Shomei Tomatsu
[Photographer, b. 1930, Nagoya, Japan, d. 2012, Okinawa, Japan.]

 Photography means releasing oneself from one type of gravity and placing oneself in a space where a different force is trying to move you. 
 Sometimes when I face an object I feel revulsion. If that happens, I don’t release the shutter. Whatever one believes, the act of taking a picture implies the affirmation of the subject, whether consciously or not. 
 Let’s say that I sleep an average of six hours a day—that leaves eighteen hours: 64,800 seconds. If I take a photograph in 1/1000th of a second, then the slice of time represented by that picture is 1/64, 800,000th of one day... 
 When I am faced with the victims of the bomb, I find myself almost praying as I release the shutter of my camera. It is as if they are the God of the fin-de-siècle, Christ of the nuclear age.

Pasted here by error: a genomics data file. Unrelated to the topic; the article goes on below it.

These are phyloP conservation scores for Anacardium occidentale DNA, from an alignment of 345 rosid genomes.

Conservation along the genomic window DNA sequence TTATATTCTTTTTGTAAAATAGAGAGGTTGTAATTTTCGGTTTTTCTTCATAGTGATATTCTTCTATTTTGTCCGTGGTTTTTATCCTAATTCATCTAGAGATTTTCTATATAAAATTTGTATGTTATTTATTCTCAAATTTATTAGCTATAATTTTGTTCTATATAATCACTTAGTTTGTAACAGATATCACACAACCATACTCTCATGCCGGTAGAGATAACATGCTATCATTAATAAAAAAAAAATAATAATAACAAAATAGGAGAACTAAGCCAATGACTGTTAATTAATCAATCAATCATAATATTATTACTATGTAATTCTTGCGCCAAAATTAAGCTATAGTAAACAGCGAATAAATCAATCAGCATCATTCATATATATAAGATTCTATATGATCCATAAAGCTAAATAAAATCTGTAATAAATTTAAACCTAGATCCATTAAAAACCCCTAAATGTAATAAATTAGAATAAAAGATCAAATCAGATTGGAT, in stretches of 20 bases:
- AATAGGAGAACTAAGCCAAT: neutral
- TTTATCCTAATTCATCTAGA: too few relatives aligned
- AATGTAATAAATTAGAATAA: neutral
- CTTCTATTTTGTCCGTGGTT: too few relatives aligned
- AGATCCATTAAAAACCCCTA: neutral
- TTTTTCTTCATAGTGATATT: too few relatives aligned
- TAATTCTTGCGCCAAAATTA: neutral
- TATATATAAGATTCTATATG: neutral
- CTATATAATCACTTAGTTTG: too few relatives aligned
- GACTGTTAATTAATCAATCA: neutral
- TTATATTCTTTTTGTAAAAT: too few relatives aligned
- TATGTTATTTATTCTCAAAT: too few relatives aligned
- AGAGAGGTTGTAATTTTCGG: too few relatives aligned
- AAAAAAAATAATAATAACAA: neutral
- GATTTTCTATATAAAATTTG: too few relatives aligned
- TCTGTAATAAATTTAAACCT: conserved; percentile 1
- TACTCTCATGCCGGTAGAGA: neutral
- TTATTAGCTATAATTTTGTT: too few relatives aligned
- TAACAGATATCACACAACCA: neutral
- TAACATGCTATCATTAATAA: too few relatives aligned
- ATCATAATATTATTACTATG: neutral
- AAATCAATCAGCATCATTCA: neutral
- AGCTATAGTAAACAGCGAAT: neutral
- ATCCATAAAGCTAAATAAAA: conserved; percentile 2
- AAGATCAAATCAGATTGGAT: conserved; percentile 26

I dream of a new kind of camera connected directly to the cerebral cortex. It should be no bigger than a pair of eyeglasses and no heavier than a hat. It would work continuously, automatically adjusting its shutter speed, aperture, and focus, zooming in a moment from extreme close-up to extreme long shot. The photographer would only have to think that he wants to take a photograph of a thing. The film would wind automatically, and you would be able to take a thousand photographs without changing it. It would be both black-and-white and color. Recording one’s position might be impossible, but the date and time of each photograph would show on the edges of the film—automatically, as on a calendar watch. With this new camera attached to my body, I would just shoot and shoot and shoot... (1968) 
 I have embarked on a nameless sea of chaos that is neither America nor Japan. It is a global sea, and we all float there. 
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